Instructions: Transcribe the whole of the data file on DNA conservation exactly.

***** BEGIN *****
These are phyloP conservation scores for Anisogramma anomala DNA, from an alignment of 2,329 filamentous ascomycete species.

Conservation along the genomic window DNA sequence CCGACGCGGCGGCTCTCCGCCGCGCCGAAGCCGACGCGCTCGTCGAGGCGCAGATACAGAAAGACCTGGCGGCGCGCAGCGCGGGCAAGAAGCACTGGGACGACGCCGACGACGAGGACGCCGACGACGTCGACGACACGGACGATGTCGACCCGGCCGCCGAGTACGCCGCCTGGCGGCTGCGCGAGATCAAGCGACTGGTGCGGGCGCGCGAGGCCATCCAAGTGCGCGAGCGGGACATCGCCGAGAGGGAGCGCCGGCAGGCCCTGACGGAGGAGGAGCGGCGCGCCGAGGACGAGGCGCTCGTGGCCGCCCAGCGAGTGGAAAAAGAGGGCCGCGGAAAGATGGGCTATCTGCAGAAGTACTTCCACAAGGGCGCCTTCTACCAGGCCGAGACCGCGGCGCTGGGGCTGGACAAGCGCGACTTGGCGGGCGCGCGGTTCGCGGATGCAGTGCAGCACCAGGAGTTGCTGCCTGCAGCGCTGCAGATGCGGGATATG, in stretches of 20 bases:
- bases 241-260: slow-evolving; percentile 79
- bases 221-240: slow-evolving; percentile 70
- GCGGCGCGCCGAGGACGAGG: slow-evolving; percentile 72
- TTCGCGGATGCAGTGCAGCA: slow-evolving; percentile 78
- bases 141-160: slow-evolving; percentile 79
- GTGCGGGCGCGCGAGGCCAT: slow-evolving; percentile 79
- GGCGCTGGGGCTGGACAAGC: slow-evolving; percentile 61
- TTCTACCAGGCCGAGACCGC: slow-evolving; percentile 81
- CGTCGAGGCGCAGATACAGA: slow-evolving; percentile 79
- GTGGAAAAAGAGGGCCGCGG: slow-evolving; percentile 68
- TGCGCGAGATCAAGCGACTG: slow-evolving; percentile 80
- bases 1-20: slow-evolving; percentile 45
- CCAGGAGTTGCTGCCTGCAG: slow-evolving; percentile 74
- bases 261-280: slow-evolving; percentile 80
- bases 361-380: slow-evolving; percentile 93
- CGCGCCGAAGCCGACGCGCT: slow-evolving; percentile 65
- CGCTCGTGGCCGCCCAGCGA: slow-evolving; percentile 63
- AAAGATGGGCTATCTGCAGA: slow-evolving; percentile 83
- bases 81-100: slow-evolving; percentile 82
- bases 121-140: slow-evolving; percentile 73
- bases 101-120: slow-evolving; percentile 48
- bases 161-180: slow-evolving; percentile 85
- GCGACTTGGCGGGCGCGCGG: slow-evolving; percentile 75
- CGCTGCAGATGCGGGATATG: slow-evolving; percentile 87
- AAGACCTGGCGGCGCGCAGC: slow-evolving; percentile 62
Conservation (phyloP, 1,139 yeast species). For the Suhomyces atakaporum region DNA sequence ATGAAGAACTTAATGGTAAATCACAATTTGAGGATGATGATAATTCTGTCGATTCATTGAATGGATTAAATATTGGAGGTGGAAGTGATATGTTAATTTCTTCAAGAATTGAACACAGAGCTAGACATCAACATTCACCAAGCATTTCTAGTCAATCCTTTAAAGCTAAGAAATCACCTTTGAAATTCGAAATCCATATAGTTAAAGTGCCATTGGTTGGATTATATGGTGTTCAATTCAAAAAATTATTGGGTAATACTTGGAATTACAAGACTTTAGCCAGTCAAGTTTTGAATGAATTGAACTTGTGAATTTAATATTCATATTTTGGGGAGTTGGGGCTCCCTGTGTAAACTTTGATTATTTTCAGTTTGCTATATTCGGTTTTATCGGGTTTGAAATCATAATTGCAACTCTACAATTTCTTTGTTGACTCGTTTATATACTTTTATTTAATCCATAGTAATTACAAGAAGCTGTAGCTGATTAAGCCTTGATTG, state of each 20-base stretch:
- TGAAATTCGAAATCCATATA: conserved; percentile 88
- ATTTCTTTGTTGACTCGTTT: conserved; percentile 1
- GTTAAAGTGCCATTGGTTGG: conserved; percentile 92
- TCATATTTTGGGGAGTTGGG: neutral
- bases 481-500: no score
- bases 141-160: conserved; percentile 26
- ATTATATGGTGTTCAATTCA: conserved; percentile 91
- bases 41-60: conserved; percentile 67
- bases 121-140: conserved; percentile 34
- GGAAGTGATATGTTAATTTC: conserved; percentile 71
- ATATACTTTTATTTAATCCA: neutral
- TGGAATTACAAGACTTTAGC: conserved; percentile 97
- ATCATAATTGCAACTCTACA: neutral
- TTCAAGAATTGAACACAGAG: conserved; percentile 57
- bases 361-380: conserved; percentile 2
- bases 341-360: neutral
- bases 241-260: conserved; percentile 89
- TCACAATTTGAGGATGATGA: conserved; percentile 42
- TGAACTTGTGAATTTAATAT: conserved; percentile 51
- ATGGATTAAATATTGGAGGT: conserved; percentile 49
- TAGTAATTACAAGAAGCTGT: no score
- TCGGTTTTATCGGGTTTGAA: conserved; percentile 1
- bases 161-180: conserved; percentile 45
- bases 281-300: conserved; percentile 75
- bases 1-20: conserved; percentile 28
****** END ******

These are phyloP conservation scores for Anisogramma anomala DNA, from an alignment of 2,329 filamentous ascomycete species.

Conservation along the genomic window DNA sequence CCGACGCGGCGGCTCTCCGCCGCGCCGAAGCCGACGCGCTCGTCGAGGCGCAGATACAGAAAGACCTGGCGGCGCGCAGCGCGGGCAAGAAGCACTGGGACGACGCCGACGACGAGGACGCCGACGACGTCGACGACACGGACGATGTCGACCCGGCCGCCGAGTACGCCGCCTGGCGGCTGCGCGAGATCAAGCGACTGGTGCGGGCGCGCGAGGCCATCCAAGTGCGCGAGCGGGACATCGCCGAGAGGGAGCGCCGGCAGGCCCTGACGGAGGAGGAGCGGCGCGCCGAGGACGAGGCGCTCGTGGCCGCCCAGCGAGTGGAAAAAGAGGGCCGCGGAAAGATGGGCTATCTGCAGAAGTACTTCCACAAGGGCGCCTTCTACCAGGCCGAGACCGCGGCGCTGGGGCTGGACAAGCGCGACTTGGCGGGCGCGCGGTTCGCGGATGCAGTGCAGCACCAGGAGTTGCTGCCTGCAGCGCTGCAGATGCGGGATATG, in stretches of 20 bases:
- bases 241-260: slow-evolving; percentile 79
- bases 221-240: slow-evolving; percentile 70
- GCGGCGCGCCGAGGACGAGG: slow-evolving; percentile 72
- TTCGCGGATGCAGTGCAGCA: slow-evolving; percentile 78
- bases 141-160: slow-evolving; percentile 79
- GTGCGGGCGCGCGAGGCCAT: slow-evolving; percentile 79
- GGCGCTGGGGCTGGACAAGC: slow-evolving; percentile 61
- TTCTACCAGGCCGAGACCGC: slow-evolving; percentile 81
- CGTCGAGGCGCAGATACAGA: slow-evolving; percentile 79
- GTGGAAAAAGAGGGCCGCGG: slow-evolving; percentile 68
- TGCGCGAGATCAAGCGACTG: slow-evolving; percentile 80
- bases 1-20: slow-evolving; percentile 45
- CCAGGAGTTGCTGCCTGCAG: slow-evolving; percentile 74
- bases 261-280: slow-evolving; percentile 80
- bases 361-380: slow-evolving; percentile 93
- CGCGCCGAAGCCGACGCGCT: slow-evolving; percentile 65
- CGCTCGTGGCCGCCCAGCGA: slow-evolving; percentile 63
- AAAGATGGGCTATCTGCAGA: slow-evolving; percentile 83
- bases 81-100: slow-evolving; percentile 82
- bases 121-140: slow-evolving; percentile 73
- bases 101-120: slow-evolving; percentile 48
- bases 161-180: slow-evolving; percentile 85
- GCGACTTGGCGGGCGCGCGG: slow-evolving; percentile 75
- CGCTGCAGATGCGGGATATG: slow-evolving; percentile 87
- AAGACCTGGCGGCGCGCAGC: slow-evolving; percentile 62
Conservation (phyloP, 1,139 yeast species). For the Suhomyces atakaporum region DNA sequence ATGAAGAACTTAATGGTAAATCACAATTTGAGGATGATGATAATTCTGTCGATTCATTGAATGGATTAAATATTGGAGGTGGAAGTGATATGTTAATTTCTTCAAGAATTGAACACAGAGCTAGACATCAACATTCACCAAGCATTTCTAGTCAATCCTTTAAAGCTAAGAAATCACCTTTGAAATTCGAAATCCATATAGTTAAAGTGCCATTGGTTGGATTATATGGTGTTCAATTCAAAAAATTATTGGGTAATACTTGGAATTACAAGACTTTAGCCAGTCAAGTTTTGAATGAATTGAACTTGTGAATTTAATATTCATATTTTGGGGAGTTGGGGCTCCCTGTGTAAACTTTGATTATTTTCAGTTTGCTATATTCGGTTTTATCGGGTTTGAAATCATAATTGCAACTCTACAATTTCTTTGTTGACTCGTTTATATACTTTTATTTAATCCATAGTAATTACAAGAAGCTGTAGCTGATTAAGCCTTGATTG, state of each 20-base stretch:
- TGAAATTCGAAATCCATATA: conserved; percentile 88
- ATTTCTTTGTTGACTCGTTT: conserved; percentile 1
- GTTAAAGTGCCATTGGTTGG: conserved; percentile 92
- TCATATTTTGGGGAGTTGGG: neutral
- bases 481-500: no score
- bases 141-160: conserved; percentile 26
- ATTATATGGTGTTCAATTCA: conserved; percentile 91
- bases 41-60: conserved; percentile 67
- bases 121-140: conserved; percentile 34
- GGAAGTGATATGTTAATTTC: conserved; percentile 71
- ATATACTTTTATTTAATCCA: neutral
- TGGAATTACAAGACTTTAGC: conserved; percentile 97
- ATCATAATTGCAACTCTACA: neutral
- TTCAAGAATTGAACACAGAG: conserved; percentile 57
- bases 361-380: conserved; percentile 2
- bases 341-360: neutral
- bases 241-260: conserved; percentile 89
- TCACAATTTGAGGATGATGA: conserved; percentile 42
- TGAACTTGTGAATTTAATAT: conserved; percentile 51
- ATGGATTAAATATTGGAGGT: conserved; percentile 49
- TAGTAATTACAAGAAGCTGT: no score
- TCGGTTTTATCGGGTTTGAA: conserved; percentile 1
- bases 161-180: conserved; percentile 45
- bases 281-300: conserved; percentile 75
- bases 1-20: conserved; percentile 28